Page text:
A drug cartel safehouse where the Mexican crime lord known as El Chapo once escaped down a secret tunnel has been raffled off to a mystery winner.
Joaquín Guzmán, then leader of the powerful Sinaloa Cartel, is said to have slipped away via a ladder hidden under his bathtub while Mexican marines battered down his steel-reinforced door in 2014.
But the lucky holder of raffle ticket number 1,438,619 will need to do some significant remodelling if they want to repeat that trick, after the Mexican government covered the tunnel with a concrete slab and new tiles.
The former safehouse, having previously failed to sell at auction with a starting bid of $130,000, was one of 20 impounded properties up for grabs in Mexico’s independence day lottery on Wednesday. The proceeds will go to athletes who participated in the Tokyo Olympics.
Ernesto Prieto, director general of Mexico’s Institute to Return Stolen Goods to the People (Indep), said the raffle’s purpose was to turn “onerous properties with heavy maintenance costs” into “a tangible benefit for society”.
Photos released on Tuesday show that this was no luxurious gangster’s paradise. It is a far cry from the $3.8-million Mexico City mansion also given away, let alone drug lord Pablo Escobar’s palatial Naples Estate in Colombia, with its now-wild hippopotamuses.
Instead, Guzmán’s old bolthole is an unassuming 2,800 sq ft home in the quiet neighbourhood of Culiacán, the Sinaloa Cartel’s hometown, which had stood empty for years after the marines damaged it in February 2014.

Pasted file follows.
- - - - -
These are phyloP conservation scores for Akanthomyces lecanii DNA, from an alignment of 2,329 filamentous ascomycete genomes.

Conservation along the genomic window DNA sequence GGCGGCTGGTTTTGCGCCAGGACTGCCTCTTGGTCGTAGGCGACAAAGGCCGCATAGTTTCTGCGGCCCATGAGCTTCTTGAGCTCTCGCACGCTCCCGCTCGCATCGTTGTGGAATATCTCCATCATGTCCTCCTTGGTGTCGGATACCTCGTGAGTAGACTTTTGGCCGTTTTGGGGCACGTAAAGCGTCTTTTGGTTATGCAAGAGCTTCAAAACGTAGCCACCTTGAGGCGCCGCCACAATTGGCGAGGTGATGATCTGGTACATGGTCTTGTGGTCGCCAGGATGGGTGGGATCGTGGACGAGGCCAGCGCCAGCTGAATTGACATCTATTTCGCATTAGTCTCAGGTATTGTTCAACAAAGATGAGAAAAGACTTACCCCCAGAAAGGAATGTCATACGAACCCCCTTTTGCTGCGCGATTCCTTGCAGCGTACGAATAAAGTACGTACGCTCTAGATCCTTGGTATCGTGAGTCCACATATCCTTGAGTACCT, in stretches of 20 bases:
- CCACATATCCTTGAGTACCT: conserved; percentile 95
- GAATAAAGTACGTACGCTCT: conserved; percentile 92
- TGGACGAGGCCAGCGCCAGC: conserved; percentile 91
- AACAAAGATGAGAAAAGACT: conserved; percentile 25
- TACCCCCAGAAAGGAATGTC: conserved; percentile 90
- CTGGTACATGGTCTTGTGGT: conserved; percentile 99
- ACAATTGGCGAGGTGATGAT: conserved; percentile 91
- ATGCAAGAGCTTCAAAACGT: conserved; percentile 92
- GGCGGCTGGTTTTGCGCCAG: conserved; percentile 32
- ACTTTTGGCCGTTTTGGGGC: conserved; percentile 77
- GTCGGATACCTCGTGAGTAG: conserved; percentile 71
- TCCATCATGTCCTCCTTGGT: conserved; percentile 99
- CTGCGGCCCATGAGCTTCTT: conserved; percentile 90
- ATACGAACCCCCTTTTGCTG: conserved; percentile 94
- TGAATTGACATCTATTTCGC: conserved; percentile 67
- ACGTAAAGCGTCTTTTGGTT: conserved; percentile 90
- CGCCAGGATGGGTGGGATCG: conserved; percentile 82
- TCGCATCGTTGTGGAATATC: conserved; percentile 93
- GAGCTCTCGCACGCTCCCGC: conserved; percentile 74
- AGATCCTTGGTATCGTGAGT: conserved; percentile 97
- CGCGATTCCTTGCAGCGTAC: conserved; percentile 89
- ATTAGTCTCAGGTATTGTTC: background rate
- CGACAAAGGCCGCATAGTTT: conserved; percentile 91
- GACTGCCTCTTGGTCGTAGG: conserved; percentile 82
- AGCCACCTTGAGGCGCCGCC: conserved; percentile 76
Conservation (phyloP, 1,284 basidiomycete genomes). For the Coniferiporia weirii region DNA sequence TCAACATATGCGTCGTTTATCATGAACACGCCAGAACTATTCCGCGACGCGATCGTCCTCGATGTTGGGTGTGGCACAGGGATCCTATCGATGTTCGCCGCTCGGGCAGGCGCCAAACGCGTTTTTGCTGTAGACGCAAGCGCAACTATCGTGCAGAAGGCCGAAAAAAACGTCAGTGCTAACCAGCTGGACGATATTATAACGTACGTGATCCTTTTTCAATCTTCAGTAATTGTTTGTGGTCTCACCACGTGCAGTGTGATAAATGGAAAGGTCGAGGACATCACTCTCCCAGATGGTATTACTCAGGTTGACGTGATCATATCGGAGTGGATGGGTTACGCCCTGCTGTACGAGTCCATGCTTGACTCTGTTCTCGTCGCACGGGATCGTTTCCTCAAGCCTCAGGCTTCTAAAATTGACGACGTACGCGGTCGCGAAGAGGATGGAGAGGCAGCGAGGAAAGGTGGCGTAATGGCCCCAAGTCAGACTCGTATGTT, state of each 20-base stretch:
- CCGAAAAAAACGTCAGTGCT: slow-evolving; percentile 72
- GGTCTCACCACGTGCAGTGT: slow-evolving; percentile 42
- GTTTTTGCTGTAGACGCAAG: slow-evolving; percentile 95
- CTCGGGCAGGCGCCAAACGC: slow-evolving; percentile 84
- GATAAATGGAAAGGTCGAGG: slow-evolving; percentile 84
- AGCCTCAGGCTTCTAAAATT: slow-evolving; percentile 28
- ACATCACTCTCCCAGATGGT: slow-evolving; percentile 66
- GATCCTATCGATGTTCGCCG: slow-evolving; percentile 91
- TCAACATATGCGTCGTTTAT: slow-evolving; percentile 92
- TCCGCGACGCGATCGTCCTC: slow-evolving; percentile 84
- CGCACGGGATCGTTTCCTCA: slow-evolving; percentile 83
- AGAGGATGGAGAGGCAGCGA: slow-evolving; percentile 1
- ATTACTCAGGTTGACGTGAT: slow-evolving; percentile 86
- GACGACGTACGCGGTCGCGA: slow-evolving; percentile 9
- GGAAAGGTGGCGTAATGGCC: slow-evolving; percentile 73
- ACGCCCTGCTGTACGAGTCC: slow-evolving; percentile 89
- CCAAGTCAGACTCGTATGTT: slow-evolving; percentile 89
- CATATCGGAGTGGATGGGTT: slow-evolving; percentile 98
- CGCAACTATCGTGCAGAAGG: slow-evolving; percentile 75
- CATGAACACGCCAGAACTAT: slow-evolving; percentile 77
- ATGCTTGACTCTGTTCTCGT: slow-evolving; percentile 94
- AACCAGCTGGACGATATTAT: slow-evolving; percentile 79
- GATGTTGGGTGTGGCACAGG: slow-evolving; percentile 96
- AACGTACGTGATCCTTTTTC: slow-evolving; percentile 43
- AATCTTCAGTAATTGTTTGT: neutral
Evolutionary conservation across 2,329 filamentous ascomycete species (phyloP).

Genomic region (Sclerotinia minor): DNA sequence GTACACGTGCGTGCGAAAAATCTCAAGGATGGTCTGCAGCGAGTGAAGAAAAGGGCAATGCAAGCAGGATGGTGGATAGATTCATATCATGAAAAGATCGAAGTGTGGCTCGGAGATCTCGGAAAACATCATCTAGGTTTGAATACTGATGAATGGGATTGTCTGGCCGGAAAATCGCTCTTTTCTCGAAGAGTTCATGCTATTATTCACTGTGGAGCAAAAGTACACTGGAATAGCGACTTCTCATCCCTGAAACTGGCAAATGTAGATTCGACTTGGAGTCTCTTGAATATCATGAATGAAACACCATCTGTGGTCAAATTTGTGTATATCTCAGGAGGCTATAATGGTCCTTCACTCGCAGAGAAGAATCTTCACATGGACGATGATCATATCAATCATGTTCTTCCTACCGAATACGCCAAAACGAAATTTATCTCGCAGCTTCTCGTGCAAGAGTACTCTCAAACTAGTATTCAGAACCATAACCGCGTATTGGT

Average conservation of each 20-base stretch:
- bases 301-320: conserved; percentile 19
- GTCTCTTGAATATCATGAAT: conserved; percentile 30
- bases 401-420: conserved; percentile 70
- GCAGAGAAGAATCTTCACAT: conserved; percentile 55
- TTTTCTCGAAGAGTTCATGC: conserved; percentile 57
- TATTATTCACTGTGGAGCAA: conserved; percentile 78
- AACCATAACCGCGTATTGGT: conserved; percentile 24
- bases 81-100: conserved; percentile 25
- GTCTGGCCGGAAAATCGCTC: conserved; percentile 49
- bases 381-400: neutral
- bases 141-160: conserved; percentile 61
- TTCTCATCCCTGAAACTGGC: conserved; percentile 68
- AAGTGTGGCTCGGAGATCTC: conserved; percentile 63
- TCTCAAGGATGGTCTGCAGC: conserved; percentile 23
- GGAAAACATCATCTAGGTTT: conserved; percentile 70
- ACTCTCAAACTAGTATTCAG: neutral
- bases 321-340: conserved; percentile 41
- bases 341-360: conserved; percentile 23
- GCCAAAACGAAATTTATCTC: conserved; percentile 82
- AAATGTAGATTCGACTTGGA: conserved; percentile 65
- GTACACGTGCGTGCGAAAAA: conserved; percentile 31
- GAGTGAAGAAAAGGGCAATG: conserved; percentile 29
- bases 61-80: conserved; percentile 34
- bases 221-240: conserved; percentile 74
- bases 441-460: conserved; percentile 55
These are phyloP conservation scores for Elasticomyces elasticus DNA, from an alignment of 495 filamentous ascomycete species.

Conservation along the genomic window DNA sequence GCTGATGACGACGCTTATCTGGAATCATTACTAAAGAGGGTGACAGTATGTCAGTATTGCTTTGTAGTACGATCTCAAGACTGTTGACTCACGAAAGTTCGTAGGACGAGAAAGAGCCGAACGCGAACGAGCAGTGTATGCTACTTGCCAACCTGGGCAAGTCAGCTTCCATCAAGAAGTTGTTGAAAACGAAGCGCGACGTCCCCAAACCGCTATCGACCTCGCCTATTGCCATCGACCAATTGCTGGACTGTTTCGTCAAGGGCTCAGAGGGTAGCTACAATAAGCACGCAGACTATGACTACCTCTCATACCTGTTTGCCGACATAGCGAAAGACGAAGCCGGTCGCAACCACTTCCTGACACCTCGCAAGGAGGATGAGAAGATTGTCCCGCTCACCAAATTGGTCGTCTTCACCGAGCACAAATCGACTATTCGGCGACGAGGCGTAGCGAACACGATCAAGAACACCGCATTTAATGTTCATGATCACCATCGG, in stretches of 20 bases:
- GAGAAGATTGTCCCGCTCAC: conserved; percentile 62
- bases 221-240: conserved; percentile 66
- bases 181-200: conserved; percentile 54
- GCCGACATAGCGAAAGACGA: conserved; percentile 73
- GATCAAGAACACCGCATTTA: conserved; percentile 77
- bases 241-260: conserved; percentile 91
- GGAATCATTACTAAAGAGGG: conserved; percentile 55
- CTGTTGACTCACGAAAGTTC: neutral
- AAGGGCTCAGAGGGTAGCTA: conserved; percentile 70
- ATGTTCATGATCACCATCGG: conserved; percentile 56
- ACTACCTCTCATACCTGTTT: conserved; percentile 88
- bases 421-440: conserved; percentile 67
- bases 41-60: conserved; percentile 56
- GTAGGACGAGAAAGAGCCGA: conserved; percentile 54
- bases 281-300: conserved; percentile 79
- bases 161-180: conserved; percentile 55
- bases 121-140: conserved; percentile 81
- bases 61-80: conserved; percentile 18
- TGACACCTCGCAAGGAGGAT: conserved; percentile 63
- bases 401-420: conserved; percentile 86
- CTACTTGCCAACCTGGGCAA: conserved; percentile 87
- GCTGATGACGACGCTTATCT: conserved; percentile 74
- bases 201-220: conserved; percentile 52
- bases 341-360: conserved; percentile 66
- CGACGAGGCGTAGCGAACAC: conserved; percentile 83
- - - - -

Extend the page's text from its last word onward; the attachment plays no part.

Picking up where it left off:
It is a bare-walled bungalow with low ceilings and bars on the windows, across the road from a school and surrounded by a tall metal fence. Indep has torn out the security cameras that used to watch its every corner and given it a fresh coat of white paint.
After his previous prison break Guzman was re-caputured in 2014
Officials told the Associated Press that they were surprised it had got any attention, and neighbours said they hadn’t known who owned it. Indep’s website simply listed it as “Casa en Culiacán”.
It does, however, have one important amenity: a storm drain right next door that allowed Guzmán to build his tunnel under the bathtub, linking it to six other homes.
The 64-year-old gangster, whose nickname means ‘Shorty’ in Spanish, was famed for his use of underground tunnels, not only to evade arrest but also to move drugs underneath the US border, earning him the sobriquet “lord of the tunnels”.
Six days after the raid in 2014, he was arrested in the city of Mazatlán. Yet the following year he escaped from a maximum security prison via another tunnel, carefully dug from inside a cinderblock house on a recently-bought scrap of land into a specific shower stall.
Guzmán is now serving a life sentence in the US for drug trafficking, murder, kidnapping and various other crimes.